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Living with Diabetes

Diabetes and Women: How Hormones Affect Your Blood Sugar

3/8/2019 by mySugr

Diabetes and Women: How Hormones Affect Your Blood Sugar

All of you female monster tamers that there are many factors that can impact your blood sugar including stress, sleep, food, activity, medication, illness, and HORMONES. Hormones are sometimes overlooked, but can turn your blood sugar into a crazy roller coaster ride.

How Menstruation Affects Your Blood Sugar

Your menstrual cycle and fluctuations in your hormone levels have an impact on your blood sugar. Hello, extra challenge!

The amounts of the hormones estrogen and progesterone change a few days before the start of your menstrual period, often increasing blood sugar levels as a result. Learning more about your cycle and the fluctuations in hormones can help you manage your blood sugars throughout your menstrual cycle. Try tracking your menstrual cycle in your app to see how blood sugars and/or medications change over the month. 

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Pregnancy with Diabetes

Pregnancy and diabetes? Sounds like a challenge!

Even more drastically than during a menstrual cycle, hormone shifts during pregnancy can cause blood sugars to be less predictable. It's helpful to get to know the hormonal changes that happen within your body during the different stages of pregnancy – even before getting pregnant.

But, with a solid blood sugar management plan and the right therapy settings, there is absolutely nothing holding you back from a successful pregnancy while living with diabetes.

How Diabetes Affects Menopause

Sweating, rapid heartbeat and weight gain - the changes of menopause can often be unpleasant, but they are a fact of life! Menopause is reached when you haven't had a menstrual bleeding in the past 12 months. In total, menopause can last between 3 to 10 years. During this new phase of life, reduced estrogen and progesterone production in the ovaries can cause a blood sugar rollercoaster.

Most women hit menopause around the age of 50, but women with diabetes can start menopause a few years earlier. This is because diabetes affects all metabolic processes, including female hormones. Estrogen directly affects insulin sensitivity in the cells and the lower your estrogen levels are, the more insulin resistant you become. So as you enter menopause, your insulin requirements can increase!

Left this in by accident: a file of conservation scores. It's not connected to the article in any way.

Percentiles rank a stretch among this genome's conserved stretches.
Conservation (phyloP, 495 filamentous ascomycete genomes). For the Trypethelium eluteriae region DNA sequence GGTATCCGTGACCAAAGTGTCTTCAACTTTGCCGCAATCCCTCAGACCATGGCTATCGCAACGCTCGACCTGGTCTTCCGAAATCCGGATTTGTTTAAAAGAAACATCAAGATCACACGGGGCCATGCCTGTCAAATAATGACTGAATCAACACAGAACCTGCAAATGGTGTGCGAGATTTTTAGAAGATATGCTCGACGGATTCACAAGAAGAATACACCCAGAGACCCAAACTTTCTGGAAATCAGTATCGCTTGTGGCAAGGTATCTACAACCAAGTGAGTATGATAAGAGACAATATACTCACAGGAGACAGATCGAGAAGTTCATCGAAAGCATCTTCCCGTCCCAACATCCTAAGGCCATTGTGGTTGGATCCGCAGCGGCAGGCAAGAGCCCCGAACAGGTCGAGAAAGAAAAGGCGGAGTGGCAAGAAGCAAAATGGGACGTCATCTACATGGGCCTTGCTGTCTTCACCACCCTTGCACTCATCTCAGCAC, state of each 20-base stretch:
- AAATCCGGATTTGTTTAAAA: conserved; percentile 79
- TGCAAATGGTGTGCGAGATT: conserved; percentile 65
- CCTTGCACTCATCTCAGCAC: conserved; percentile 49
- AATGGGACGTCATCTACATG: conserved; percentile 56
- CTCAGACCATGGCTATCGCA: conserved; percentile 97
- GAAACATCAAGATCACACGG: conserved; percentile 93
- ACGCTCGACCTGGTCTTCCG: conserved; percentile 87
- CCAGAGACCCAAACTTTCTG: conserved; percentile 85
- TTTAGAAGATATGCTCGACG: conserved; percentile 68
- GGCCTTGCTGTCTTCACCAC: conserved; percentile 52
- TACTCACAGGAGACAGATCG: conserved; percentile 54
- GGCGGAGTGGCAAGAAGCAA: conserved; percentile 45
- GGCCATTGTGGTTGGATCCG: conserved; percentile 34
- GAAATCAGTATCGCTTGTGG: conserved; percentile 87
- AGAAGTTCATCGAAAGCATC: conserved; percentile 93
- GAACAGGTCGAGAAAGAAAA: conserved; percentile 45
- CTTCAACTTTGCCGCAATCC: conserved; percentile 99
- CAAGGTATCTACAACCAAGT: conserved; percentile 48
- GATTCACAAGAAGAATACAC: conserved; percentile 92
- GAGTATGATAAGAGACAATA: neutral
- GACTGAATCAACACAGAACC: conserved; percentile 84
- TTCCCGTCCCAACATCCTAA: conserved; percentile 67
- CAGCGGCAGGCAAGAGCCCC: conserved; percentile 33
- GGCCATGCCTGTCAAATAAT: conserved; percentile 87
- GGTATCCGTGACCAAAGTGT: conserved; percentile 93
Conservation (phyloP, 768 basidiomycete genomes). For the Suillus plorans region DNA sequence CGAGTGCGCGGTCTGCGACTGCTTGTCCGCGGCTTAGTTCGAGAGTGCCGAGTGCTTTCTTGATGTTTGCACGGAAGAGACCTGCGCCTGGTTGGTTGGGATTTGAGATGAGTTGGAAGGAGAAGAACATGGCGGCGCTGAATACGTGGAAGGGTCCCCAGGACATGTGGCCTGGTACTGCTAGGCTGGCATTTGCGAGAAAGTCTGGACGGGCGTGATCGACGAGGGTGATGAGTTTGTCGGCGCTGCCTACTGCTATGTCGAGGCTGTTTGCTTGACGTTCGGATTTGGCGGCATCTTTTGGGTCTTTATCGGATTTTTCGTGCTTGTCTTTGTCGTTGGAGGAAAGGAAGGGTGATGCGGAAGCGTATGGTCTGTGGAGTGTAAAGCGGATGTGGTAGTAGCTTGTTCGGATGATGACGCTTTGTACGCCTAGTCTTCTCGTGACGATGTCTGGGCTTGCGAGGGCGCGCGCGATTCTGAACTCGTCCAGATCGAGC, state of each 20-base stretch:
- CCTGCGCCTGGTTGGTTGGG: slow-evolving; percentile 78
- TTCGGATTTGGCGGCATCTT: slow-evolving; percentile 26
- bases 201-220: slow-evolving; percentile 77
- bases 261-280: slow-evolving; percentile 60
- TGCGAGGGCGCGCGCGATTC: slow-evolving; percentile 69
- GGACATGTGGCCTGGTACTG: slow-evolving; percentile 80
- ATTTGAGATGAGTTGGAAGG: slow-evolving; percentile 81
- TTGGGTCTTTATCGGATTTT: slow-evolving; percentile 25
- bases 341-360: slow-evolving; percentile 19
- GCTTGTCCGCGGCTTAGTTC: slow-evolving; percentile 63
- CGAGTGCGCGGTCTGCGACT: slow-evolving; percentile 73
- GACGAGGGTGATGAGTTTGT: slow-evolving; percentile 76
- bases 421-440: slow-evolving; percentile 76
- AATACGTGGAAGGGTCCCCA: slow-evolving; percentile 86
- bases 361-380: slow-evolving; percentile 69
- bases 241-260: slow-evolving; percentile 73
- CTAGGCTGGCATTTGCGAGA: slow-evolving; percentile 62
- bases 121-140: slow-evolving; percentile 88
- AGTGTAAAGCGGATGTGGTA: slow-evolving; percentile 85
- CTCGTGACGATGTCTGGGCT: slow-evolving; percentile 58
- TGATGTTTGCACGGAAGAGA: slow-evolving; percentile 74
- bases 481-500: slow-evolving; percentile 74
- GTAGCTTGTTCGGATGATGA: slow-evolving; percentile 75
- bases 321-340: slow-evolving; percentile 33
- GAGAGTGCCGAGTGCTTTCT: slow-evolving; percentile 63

If women with diabetes around this age suddenly notice unexplained fluctuations in blood sugar, the onset of menopause could very well be the reason! In addition to estrogen production, progesterone also decreases during menopause. This can result in sleep disruption, mood swings, muscle and joint pain. This strains the body and can trigger the release of the stress hormone cortisol, which can cause sugar levels to rise as well.

Menopause Starts Earlier Than You Think

Menopause doesn’t happen overnight, but rather it comes in a series of phases. The first phase is called Perimenopause. In perimenopause, the hormone production in the ovaries begins to slowly decrease and menstruation becomes irregular.

The hormonal shift in this early phase of menopause can actually trigger low blood sugars more often, especially at night. Of course, many women in perimenopause experience the typical “menopause symptoms” such as rapid heartbeat, sweating and hot flashes which can be mistaken for the symptoms of hypoglycemia. To be on the safe side, You may want to monitor your blood sugar more often.

mySugr Can Help

In order to tame the diabetes monster, it helps to monitor your blood sugar more frequently. Medications may need to be adjusted if you see patterns of glucose levels outside of your targets.

During periods of fluctuations in blood glucose levels, getting adequate exercise can help level them out a bit. Exercise can also reduce stress hormones and help combat some of the more common side effects of menopause like weight gain and increased LDL cholesterol levels. Bonus points for getting some fresh air, too! Paying extra attention to a healthy diet with lots of water also helps.

Another great help is to use the "tags" feature to document your mood in the mySugr app. This can help you understand the connection between blood sugar levels, mood and hormone fluctuations. This can help when working with your doctor to check for trends in your glucose levels!

We've created an infographic for you that shows you all possible challenges of the different phases in the life of a woman living with diabetes:

Graphic of different stages in life
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The mySugr website does not provide medical or legal advice. mySugr blog articles are not scientific articles, but intended for informational purposes only.
Medical or nutritional information on the mySugr website is not intended to replace professional medical advice, diagnosis or treatment. Always consult a physician or health care provider with any questions you may have regarding a medical condition.


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